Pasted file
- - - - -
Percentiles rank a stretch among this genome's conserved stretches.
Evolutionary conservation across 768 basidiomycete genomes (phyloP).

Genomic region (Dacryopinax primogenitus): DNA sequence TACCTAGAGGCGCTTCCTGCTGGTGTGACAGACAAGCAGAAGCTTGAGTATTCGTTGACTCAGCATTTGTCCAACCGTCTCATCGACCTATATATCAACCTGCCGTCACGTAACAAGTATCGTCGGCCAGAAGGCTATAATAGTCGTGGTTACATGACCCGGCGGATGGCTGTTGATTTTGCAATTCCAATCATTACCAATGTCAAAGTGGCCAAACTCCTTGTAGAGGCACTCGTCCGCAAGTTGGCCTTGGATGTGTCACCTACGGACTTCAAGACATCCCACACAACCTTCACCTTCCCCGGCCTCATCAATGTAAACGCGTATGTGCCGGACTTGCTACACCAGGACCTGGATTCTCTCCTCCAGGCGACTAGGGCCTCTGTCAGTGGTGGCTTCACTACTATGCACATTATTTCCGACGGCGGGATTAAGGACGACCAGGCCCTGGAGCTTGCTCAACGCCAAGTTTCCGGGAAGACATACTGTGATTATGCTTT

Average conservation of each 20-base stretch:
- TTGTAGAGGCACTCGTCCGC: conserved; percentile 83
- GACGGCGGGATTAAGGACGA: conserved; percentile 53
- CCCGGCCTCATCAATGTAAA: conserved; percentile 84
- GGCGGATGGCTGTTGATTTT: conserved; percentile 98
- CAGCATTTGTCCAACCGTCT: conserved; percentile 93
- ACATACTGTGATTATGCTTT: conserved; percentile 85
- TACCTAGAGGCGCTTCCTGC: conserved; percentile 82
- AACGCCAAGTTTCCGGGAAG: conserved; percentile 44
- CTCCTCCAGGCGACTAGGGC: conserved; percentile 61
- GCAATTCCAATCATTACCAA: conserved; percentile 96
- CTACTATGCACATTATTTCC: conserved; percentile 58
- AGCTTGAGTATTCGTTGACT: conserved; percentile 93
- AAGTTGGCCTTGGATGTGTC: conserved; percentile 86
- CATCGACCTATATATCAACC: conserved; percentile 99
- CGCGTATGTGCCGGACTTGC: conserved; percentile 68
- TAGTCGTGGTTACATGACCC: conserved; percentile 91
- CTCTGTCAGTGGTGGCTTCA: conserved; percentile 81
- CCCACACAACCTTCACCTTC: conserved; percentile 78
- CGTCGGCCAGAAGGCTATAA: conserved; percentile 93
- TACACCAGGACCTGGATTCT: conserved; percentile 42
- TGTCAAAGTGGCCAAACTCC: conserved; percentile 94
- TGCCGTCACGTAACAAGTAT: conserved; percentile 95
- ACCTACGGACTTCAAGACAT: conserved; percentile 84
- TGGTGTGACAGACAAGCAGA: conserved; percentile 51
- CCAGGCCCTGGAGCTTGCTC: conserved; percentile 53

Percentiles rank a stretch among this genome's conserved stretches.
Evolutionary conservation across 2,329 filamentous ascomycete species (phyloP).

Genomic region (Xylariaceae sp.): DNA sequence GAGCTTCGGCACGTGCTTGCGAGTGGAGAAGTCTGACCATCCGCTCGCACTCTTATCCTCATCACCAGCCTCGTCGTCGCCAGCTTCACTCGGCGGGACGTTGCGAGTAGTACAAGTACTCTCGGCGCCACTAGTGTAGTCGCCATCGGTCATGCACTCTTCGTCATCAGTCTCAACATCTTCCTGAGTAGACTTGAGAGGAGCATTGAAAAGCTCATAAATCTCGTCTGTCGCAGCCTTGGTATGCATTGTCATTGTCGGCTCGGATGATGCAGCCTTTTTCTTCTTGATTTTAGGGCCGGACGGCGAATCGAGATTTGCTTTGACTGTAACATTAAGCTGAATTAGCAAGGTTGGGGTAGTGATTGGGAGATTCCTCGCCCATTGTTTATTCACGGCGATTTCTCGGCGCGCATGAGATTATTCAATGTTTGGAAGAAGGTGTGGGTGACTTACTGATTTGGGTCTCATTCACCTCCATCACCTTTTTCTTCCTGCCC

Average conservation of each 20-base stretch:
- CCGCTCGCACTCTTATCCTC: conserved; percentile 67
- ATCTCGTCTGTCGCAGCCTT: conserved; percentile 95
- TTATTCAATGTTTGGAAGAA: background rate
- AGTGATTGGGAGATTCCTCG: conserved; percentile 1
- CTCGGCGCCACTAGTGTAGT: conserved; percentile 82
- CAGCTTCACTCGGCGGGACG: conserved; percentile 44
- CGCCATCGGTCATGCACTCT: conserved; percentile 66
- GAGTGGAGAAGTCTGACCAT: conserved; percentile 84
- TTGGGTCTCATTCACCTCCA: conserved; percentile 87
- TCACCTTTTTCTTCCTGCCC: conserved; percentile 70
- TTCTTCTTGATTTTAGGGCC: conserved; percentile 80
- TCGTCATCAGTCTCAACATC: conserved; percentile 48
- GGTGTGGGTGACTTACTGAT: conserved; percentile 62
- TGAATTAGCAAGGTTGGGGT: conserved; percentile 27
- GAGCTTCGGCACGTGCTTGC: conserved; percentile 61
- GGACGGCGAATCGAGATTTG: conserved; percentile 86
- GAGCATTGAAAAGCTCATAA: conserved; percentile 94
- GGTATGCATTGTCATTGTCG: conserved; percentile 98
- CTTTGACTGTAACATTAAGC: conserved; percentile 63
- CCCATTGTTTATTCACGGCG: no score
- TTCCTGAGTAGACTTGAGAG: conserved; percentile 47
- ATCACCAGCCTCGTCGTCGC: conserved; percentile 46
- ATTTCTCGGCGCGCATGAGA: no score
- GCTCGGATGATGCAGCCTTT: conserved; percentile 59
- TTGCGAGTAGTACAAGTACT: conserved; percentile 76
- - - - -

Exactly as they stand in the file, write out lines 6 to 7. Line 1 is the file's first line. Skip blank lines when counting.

- GACGGCGGGATTAAGGACGA: conserved; percentile 53
- CCCGGCCTCATCAATGTAAA: conserved; percentile 84